- It is impossible to work in a garden without learning something and, lucky for us, there are no tuition fees, no prerequisites, and no grades. We find ourselves figuring the maximum total run and area for each zone of a drip irrigation system, designing the perfect raised bed and pollinating squash by hand so that we can save the seed for next year. Successful gardening requires planning, problem solving and creativity. I don’t have a particular study to back up this statement, but I would be willing to bet that gardening improves and preserves cognitive function more effectively than computer games designed for that purpose.
- Planting, watering and harvesting do not require supplementary reading, but the seasons certainly seem to encourage it. When the ground and the sky are both a disconcerting white and I think I might dig my own grave just to get my hands in the soil again, books about gardening are the only available alternative. There is so much to learn that even the most avid and highly educated gardener will never find themselves without something to study while waiting for the ground to thaw. (When I read that the fruit of cilantro plants (coriander) always contains two seeds, I was so interested that I made a point of watching them sprout and this is what it looks like.)
- Community gardens do much more than bring people together. The presence of gardens improves our interactions with each other. Studies conducted in large cities show that crime rates (burglary and theft specifically) decrease as accessible gardens and green spaces increase. Working in a community garden fosters a sense of ownership, personal agency and stewardship which in turn increases interest in social activism and other forms of community improvement.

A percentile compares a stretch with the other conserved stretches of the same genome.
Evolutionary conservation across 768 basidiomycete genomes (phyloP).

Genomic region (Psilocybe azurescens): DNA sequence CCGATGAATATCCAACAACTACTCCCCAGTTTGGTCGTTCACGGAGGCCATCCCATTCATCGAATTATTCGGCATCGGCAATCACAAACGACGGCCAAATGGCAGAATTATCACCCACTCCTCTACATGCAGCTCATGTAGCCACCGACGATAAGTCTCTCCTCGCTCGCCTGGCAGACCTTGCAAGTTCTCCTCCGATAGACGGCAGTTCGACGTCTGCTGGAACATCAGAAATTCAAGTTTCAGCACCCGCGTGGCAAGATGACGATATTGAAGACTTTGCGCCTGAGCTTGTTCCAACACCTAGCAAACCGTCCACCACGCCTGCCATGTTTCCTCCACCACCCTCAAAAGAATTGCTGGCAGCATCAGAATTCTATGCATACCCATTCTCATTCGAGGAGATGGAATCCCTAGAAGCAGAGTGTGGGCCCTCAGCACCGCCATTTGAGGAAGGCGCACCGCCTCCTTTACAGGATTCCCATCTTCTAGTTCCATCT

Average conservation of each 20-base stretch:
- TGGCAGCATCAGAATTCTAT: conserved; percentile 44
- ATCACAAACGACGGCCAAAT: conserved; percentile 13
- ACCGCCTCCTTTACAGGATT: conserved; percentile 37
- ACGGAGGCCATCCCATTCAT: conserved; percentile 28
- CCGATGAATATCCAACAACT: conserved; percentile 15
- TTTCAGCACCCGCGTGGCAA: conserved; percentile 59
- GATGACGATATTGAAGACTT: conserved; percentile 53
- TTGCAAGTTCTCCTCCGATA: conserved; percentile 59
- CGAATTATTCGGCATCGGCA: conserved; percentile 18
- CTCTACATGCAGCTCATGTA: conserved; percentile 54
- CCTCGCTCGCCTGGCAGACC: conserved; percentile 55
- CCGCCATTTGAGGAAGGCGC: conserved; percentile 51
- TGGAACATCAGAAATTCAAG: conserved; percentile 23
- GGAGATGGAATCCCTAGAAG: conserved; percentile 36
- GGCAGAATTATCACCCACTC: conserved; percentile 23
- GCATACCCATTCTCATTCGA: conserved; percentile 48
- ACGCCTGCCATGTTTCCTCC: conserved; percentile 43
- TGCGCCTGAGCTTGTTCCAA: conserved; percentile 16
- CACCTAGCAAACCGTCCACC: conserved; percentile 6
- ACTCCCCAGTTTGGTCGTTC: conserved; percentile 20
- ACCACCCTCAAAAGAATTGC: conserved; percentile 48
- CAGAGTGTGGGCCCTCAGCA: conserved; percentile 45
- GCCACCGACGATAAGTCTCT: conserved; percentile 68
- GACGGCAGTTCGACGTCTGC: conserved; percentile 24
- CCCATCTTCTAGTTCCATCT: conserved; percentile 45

- Gardening as a group is a great activity, but for those of us who see gardening as a solitary pursuit, a mood apart (kudos if you know happen to know that reference) and a respite from social interaction, there are still ways to contribute positively to our communities through our gardening efforts. Gardens increase property value, not just for the gardener’s home, but for the neighborhood as a whole. Though we may do our garden chores alone, there are endless opportunities to share produce, perennials and cut flowers with our neighbors and friends.
- We know that local food is often, if not always, better food. Produce harvested from your backyard or a local community garden is fresher, more nutritious and better tasting than produce that is often picked before it is ripe and shipped to the grocery store. We recognize the benefit to our diets and our budgets, but often overlook how gardening contributes to environmental conservation. By cutting the commodity chain short, gardens help us conserve resources used in transportation and reduce the packaging waste that ends up in the landfill.
- Gardening allows for greater diversity in plant selection. Industrial farming operations rely on monoculture to save time and money. Minimal genetic variation in large scale production has potentially disastrous consequences. An event similar to the Irish Potato Famine is the worst case scenario of the risks associated with monoculture. The foreknowledge that genetically uniform (or nearly uniform) crops are highly susceptible to pests and diseases often results in the excessive application of pesticides and chemical fertilizers. Gardening and small scale farming are by nature more capable of incorporating variety.